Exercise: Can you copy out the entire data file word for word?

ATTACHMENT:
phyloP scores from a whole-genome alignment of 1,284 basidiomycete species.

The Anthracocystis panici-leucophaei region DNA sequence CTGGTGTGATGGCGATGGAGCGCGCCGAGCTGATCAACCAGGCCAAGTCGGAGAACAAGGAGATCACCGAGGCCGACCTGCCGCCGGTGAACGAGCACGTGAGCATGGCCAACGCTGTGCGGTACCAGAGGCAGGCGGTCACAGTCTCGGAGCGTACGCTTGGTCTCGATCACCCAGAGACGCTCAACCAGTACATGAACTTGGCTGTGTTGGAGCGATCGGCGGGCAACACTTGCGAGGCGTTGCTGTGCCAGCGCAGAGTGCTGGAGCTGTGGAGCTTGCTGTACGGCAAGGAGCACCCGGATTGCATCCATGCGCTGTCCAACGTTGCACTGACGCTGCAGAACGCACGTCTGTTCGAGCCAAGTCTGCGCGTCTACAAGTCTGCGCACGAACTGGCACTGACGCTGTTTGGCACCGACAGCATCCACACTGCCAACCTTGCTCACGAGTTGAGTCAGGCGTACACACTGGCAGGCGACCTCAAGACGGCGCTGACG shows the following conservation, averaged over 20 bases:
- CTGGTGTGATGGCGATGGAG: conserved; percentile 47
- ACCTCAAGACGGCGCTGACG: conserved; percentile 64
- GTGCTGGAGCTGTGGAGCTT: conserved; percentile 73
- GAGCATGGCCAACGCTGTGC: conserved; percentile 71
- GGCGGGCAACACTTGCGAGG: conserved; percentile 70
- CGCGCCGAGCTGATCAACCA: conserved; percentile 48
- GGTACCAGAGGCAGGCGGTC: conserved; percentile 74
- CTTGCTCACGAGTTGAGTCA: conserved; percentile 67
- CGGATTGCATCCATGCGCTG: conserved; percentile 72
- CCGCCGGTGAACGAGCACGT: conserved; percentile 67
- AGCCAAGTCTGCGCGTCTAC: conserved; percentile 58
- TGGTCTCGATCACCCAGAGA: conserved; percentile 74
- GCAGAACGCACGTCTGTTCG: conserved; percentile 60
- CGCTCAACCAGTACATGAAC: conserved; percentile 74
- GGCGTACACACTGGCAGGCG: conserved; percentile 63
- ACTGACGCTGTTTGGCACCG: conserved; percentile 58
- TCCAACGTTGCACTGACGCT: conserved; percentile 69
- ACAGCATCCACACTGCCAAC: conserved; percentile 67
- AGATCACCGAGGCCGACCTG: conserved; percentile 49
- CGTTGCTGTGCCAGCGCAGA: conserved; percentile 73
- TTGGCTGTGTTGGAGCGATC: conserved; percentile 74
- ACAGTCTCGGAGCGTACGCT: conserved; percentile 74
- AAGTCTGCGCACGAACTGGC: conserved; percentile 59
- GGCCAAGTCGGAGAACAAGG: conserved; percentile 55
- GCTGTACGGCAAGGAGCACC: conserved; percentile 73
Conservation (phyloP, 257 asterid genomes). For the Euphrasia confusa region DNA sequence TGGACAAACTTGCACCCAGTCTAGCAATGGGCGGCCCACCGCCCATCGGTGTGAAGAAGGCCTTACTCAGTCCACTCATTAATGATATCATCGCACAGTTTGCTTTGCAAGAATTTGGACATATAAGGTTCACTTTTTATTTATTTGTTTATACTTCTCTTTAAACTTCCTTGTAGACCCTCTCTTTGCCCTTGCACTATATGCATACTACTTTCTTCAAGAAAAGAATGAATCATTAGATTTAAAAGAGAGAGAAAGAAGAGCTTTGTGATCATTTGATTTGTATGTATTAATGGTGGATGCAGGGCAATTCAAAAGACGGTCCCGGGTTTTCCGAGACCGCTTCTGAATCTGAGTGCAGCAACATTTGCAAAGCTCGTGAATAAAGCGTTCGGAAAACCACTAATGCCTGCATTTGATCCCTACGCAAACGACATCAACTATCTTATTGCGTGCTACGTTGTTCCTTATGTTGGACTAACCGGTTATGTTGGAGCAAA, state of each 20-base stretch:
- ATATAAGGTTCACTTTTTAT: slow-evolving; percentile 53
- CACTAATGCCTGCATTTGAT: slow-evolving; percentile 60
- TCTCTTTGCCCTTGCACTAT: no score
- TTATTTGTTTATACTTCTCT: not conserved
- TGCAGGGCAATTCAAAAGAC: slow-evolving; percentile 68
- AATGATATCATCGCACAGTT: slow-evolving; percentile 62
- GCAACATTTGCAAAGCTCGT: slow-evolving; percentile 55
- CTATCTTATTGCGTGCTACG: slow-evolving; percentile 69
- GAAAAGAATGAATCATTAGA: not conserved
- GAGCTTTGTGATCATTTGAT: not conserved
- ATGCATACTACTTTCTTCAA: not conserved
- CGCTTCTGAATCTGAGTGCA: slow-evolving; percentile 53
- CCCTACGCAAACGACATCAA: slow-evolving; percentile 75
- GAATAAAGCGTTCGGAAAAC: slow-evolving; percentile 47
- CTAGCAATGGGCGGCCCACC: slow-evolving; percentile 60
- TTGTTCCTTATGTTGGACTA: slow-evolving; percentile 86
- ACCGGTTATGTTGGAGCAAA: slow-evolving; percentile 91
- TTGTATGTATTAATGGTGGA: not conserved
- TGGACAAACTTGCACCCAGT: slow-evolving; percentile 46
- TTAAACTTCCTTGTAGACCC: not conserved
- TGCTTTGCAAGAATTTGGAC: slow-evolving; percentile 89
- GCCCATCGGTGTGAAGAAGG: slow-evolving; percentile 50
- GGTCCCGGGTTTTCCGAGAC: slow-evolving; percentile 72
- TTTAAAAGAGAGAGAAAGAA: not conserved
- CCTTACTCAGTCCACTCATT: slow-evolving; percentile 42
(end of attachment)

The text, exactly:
phyloP scores from a whole-genome alignment of 1,284 basidiomycete species.

The Anthracocystis panici-leucophaei region DNA sequence CTGGTGTGATGGCGATGGAGCGCGCCGAGCTGATCAACCAGGCCAAGTCGGAGAACAAGGAGATCACCGAGGCCGACCTGCCGCCGGTGAACGAGCACGTGAGCATGGCCAACGCTGTGCGGTACCAGAGGCAGGCGGTCACAGTCTCGGAGCGTACGCTTGGTCTCGATCACCCAGAGACGCTCAACCAGTACATGAACTTGGCTGTGTTGGAGCGATCGGCGGGCAACACTTGCGAGGCGTTGCTGTGCCAGCGCAGAGTGCTGGAGCTGTGGAGCTTGCTGTACGGCAAGGAGCACCCGGATTGCATCCATGCGCTGTCCAACGTTGCACTGACGCTGCAGAACGCACGTCTGTTCGAGCCAAGTCTGCGCGTCTACAAGTCTGCGCACGAACTGGCACTGACGCTGTTTGGCACCGACAGCATCCACACTGCCAACCTTGCTCACGAGTTGAGTCAGGCGTACACACTGGCAGGCGACCTCAAGACGGCGCTGACG shows the following conservation, averaged over 20 bases:
- CTGGTGTGATGGCGATGGAG: conserved; percentile 47
- ACCTCAAGACGGCGCTGACG: conserved; percentile 64
- GTGCTGGAGCTGTGGAGCTT: conserved; percentile 73
- GAGCATGGCCAACGCTGTGC: conserved; percentile 71
- GGCGGGCAACACTTGCGAGG: conserved; percentile 70
- CGCGCCGAGCTGATCAACCA: conserved; percentile 48
- GGTACCAGAGGCAGGCGGTC: conserved; percentile 74
- CTTGCTCACGAGTTGAGTCA: conserved; percentile 67
- CGGATTGCATCCATGCGCTG: conserved; percentile 72
- CCGCCGGTGAACGAGCACGT: conserved; percentile 67
- AGCCAAGTCTGCGCGTCTAC: conserved; percentile 58
- TGGTCTCGATCACCCAGAGA: conserved; percentile 74
- GCAGAACGCACGTCTGTTCG: conserved; percentile 60
- CGCTCAACCAGTACATGAAC: conserved; percentile 74
- GGCGTACACACTGGCAGGCG: conserved; percentile 63
- ACTGACGCTGTTTGGCACCG: conserved; percentile 58
- TCCAACGTTGCACTGACGCT: conserved; percentile 69
- ACAGCATCCACACTGCCAAC: conserved; percentile 67
- AGATCACCGAGGCCGACCTG: conserved; percentile 49
- CGTTGCTGTGCCAGCGCAGA: conserved; percentile 73
- TTGGCTGTGTTGGAGCGATC: conserved; percentile 74
- ACAGTCTCGGAGCGTACGCT: conserved; percentile 74
- AAGTCTGCGCACGAACTGGC: conserved; percentile 59
- GGCCAAGTCGGAGAACAAGG: conserved; percentile 55
- GCTGTACGGCAAGGAGCACC: conserved; percentile 73
Conservation (phyloP, 257 asterid genomes). For the Euphrasia confusa region DNA sequence TGGACAAACTTGCACCCAGTCTAGCAATGGGCGGCCCACCGCCCATCGGTGTGAAGAAGGCCTTACTCAGTCCACTCATTAATGATATCATCGCACAGTTTGCTTTGCAAGAATTTGGACATATAAGGTTCACTTTTTATTTATTTGTTTATACTTCTCTTTAAACTTCCTTGTAGACCCTCTCTTTGCCCTTGCACTATATGCATACTACTTTCTTCAAGAAAAGAATGAATCATTAGATTTAAAAGAGAGAGAAAGAAGAGCTTTGTGATCATTTGATTTGTATGTATTAATGGTGGATGCAGGGCAATTCAAAAGACGGTCCCGGGTTTTCCGAGACCGCTTCTGAATCTGAGTGCAGCAACATTTGCAAAGCTCGTGAATAAAGCGTTCGGAAAACCACTAATGCCTGCATTTGATCCCTACGCAAACGACATCAACTATCTTATTGCGTGCTACGTTGTTCCTTATGTTGGACTAACCGGTTATGTTGGAGCAAA, state of each 20-base stretch:
- ATATAAGGTTCACTTTTTAT: slow-evolving; percentile 53
- CACTAATGCCTGCATTTGAT: slow-evolving; percentile 60
- TCTCTTTGCCCTTGCACTAT: no score
- TTATTTGTTTATACTTCTCT: not conserved
- TGCAGGGCAATTCAAAAGAC: slow-evolving; percentile 68
- AATGATATCATCGCACAGTT: slow-evolving; percentile 62
- GCAACATTTGCAAAGCTCGT: slow-evolving; percentile 55
- CTATCTTATTGCGTGCTACG: slow-evolving; percentile 69
- GAAAAGAATGAATCATTAGA: not conserved
- GAGCTTTGTGATCATTTGAT: not conserved
- ATGCATACTACTTTCTTCAA: not conserved
- CGCTTCTGAATCTGAGTGCA: slow-evolving; percentile 53
- CCCTACGCAAACGACATCAA: slow-evolving; percentile 75
- GAATAAAGCGTTCGGAAAAC: slow-evolving; percentile 47
- CTAGCAATGGGCGGCCCACC: slow-evolving; percentile 60
- TTGTTCCTTATGTTGGACTA: slow-evolving; percentile 86
- ACCGGTTATGTTGGAGCAAA: slow-evolving; percentile 91
- TTGTATGTATTAATGGTGGA: not conserved
- TGGACAAACTTGCACCCAGT: slow-evolving; percentile 46
- TTAAACTTCCTTGTAGACCC: not conserved
- TGCTTTGCAAGAATTTGGAC: slow-evolving; percentile 89
- GCCCATCGGTGTGAAGAAGG: slow-evolving; percentile 50
- GGTCCCGGGTTTTCCGAGAC: slow-evolving; percentile 72
- TTTAAAAGAGAGAGAAAGAA: not conserved
- CCTTACTCAGTCCACTCATT: slow-evolving; percentile 42